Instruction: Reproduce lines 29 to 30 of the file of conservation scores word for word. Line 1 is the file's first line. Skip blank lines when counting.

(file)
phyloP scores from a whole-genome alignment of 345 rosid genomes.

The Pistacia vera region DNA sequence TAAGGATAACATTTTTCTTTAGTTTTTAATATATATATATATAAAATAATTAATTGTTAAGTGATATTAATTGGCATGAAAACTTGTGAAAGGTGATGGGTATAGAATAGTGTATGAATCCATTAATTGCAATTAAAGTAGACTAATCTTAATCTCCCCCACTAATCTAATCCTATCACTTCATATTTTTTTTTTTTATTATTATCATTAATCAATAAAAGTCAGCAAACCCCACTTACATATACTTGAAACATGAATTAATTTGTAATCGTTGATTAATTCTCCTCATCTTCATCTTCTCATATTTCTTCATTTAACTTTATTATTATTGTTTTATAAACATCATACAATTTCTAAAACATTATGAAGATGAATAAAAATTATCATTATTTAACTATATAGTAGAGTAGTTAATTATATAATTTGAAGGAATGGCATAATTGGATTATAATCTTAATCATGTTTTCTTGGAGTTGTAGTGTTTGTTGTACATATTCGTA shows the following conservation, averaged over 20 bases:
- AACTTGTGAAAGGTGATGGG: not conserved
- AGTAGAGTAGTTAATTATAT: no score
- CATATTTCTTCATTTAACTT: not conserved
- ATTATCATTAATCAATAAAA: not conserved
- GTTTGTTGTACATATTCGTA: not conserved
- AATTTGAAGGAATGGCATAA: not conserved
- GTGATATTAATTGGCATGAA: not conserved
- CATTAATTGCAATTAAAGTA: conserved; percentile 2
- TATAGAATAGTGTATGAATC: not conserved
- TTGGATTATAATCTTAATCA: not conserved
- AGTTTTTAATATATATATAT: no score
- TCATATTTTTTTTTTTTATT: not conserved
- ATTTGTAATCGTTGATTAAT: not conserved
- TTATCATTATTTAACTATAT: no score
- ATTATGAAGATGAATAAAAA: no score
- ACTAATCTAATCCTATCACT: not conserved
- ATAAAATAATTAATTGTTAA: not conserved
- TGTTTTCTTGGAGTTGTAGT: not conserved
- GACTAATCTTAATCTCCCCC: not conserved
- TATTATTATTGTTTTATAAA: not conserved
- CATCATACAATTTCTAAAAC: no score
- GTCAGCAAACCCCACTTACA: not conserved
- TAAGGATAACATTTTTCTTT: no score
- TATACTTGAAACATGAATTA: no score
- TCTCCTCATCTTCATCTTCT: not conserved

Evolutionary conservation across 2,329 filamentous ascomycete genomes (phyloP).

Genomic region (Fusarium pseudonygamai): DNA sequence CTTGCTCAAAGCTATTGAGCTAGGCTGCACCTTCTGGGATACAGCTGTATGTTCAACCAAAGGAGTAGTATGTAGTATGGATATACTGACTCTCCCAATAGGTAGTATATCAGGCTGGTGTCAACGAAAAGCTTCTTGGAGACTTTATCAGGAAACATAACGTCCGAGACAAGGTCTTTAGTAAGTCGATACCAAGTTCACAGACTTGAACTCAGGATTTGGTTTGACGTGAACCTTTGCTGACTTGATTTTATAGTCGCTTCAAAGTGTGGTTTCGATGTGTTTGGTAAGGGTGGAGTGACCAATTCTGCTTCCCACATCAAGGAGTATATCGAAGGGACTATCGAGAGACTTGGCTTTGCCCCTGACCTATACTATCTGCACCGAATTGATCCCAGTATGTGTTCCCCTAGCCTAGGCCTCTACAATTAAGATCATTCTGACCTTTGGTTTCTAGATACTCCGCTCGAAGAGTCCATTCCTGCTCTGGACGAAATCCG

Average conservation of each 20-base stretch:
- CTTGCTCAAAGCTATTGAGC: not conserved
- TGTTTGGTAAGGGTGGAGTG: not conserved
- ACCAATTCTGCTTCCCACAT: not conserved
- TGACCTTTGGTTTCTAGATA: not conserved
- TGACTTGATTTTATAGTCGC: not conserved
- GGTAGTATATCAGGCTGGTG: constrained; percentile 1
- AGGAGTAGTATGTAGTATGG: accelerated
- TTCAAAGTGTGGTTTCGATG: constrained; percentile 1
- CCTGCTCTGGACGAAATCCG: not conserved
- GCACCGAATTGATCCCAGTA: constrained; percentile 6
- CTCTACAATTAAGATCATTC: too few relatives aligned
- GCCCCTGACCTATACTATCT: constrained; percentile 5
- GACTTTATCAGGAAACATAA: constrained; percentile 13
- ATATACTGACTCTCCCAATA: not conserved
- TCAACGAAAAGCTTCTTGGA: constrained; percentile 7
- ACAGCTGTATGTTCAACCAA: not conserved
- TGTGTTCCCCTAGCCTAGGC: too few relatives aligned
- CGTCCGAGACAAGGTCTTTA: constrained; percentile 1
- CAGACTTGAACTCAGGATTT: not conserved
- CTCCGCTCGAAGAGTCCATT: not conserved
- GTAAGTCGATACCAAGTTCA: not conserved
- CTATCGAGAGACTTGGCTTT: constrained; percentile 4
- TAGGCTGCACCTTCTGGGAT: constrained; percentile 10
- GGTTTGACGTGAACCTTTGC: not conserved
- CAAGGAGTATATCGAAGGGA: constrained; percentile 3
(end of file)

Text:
Genomic region (Fusarium pseudonygamai): DNA sequence CTTGCTCAAAGCTATTGAGCTAGGCTGCACCTTCTGGGATACAGCTGTATGTTCAACCAAAGGAGTAGTATGTAGTATGGATATACTGACTCTCCCAATAGGTAGTATATCAGGCTGGTGTCAACGAAAAGCTTCTTGGAGACTTTATCAGGAAACATAACGTCCGAGACAAGGTCTTTAGTAAGTCGATACCAAGTTCACAGACTTGAACTCAGGATTTGGTTTGACGTGAACCTTTGCTGACTTGATTTTATAGTCGCTTCAAAGTGTGGTTTCGATGTGTTTGGTAAGGGTGGAGTGACCAATTCTGCTTCCCACATCAAGGAGTATATCGAAGGGACTATCGAGAGACTTGGCTTTGCCCCTGACCTATACTATCTGCACCGAATTGATCCCAGTATGTGTTCCCCTAGCCTAGGCCTCTACAATTAAGATCATTCTGACCTTTGGTTTCTAGATACTCCGCTCGAAGAGTCCATTCCTGCTCTGGACGAAATCCG

Average conservation of each 20-base stretch: